While today's topic may seem a bit confusing, it really is quite simple. The wine Barolo takes its name from the village of Barolo, but the wine comes from a region that includes a handful of other villages as well. Whether that makes sense or not, the Barolo from Barolo are always worth checking out. With the region's most famous vineyard, Cannubi (actually a set of vineyards), arrayed along a ridgeline where the predominant soils of the eastern and western halves of the region meet, it's no surprise that Barolo from these lands can be the epitome of style, substance, and elegance.
These really are special lands and the wines they produce tend to be among my favorites. They are generally quite fresh and pure with lovely red fruits and brisk, just slightly austere tannins -- for me, a perfect recipe for delicious Barolo. While 2006 wasn't a vintage that played perfectly into the classic style for the village, many producers produced fresh, rich, complex wines. These are certainly destined to be classic wines and, along with Serralunga, Barolo seems to have been the star appellation of the vintage. Having said that, these are very young wines and patience will certainly be required before one can experience these wines at their peaks.
Please also see:
Barolo 2006 - Castiglione Falletto
Barolo 2006 - La Morra
Barolo 2006 - Verduno
Barolo 2006 - Monforte
Barolo 2006 - Serralunga
127 distinct vineyards covering 243 hectares/600 acres or 13.3% of Barolo vineyards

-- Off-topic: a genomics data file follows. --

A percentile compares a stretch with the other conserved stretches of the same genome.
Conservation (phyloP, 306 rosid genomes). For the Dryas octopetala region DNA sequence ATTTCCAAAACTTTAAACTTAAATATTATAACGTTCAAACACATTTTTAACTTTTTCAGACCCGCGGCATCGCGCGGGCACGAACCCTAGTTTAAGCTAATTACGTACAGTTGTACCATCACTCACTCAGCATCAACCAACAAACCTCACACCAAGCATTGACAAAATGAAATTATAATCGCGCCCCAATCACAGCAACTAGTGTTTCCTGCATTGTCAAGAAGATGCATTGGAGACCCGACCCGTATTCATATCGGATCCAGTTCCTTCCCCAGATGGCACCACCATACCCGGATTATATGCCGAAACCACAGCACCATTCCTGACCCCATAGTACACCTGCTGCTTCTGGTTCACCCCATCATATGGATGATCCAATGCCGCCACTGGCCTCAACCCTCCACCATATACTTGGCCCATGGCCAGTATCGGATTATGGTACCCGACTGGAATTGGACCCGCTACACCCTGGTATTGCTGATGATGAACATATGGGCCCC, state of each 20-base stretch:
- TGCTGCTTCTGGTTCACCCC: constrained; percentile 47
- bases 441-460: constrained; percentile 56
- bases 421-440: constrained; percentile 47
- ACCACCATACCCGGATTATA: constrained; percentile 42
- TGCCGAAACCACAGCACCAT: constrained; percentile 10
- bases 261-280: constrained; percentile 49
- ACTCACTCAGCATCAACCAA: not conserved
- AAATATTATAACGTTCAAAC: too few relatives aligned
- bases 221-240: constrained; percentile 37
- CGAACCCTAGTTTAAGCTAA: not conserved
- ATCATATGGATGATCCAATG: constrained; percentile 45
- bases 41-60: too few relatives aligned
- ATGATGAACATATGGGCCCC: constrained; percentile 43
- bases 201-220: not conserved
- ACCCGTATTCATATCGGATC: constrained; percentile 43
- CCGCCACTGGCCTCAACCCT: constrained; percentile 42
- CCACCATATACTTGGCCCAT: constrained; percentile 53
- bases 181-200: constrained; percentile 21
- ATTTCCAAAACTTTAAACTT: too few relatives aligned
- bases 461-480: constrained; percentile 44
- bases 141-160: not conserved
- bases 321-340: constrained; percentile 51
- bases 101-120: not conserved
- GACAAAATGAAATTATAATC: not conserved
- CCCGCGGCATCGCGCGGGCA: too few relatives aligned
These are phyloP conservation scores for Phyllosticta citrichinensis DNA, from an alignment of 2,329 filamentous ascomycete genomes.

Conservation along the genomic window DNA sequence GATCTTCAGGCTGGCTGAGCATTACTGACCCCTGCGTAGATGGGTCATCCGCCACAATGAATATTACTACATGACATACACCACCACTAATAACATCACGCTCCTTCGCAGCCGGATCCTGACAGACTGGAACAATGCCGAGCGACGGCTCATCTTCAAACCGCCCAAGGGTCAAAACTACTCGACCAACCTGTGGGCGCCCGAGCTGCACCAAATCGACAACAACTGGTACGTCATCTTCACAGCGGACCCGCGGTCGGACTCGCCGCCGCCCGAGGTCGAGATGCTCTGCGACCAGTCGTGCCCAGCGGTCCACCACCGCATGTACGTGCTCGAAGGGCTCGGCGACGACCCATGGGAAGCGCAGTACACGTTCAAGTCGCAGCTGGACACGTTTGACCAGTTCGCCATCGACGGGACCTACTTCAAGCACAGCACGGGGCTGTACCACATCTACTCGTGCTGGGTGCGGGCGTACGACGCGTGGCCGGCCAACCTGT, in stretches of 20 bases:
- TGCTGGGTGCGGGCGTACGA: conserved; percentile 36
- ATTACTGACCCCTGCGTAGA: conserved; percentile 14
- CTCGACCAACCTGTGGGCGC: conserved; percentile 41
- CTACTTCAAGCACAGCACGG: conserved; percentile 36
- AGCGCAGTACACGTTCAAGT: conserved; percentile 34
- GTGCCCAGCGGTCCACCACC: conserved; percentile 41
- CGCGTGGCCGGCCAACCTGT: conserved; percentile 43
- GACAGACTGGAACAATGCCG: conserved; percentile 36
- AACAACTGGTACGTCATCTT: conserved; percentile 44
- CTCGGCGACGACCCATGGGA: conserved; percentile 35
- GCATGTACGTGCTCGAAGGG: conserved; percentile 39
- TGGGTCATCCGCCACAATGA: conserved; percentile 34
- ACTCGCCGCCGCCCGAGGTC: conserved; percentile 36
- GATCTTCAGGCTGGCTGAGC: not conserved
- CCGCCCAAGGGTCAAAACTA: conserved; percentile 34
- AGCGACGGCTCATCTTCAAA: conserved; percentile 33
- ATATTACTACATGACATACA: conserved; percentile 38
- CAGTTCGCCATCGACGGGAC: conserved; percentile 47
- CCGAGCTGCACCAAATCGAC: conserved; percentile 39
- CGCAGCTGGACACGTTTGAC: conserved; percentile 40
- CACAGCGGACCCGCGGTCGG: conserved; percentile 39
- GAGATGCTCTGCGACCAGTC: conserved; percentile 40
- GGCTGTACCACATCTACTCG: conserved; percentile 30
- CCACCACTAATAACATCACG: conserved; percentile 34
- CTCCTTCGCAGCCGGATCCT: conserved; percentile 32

As with Castiglione, only more so, the Barolo commune benefits from a blending of the two predominant soil types of the region. To the west, where it shares several renowned vineyards with La Morra, the soils are Tortonian, yielding rather full wines with a somewhat open-knit structure and nice, warm, full feel.
To the east however, the soils are poor white Helvetian, mixed with heavier clays. The most famous vineyard of the village of Barolo, and Barolo in general, is the Cannubi hillside. Here the fruit found to the west is a bit more rigid, certainly less plush and without the ability to conceal the slightly austere tannins that are the trademarks of Barolo from these Helvetian soils. These are wines that have phenomenal balance. If one says that the wines of La Morra are early maturing, and the wines of Serralunga are the most age-worthy in Barolo, then one would have to say that the wines of the village of Barolo age on impeccable balance.
Vineyards of note:
Cerequio and Brunate – shared with La Morra
Producers of note: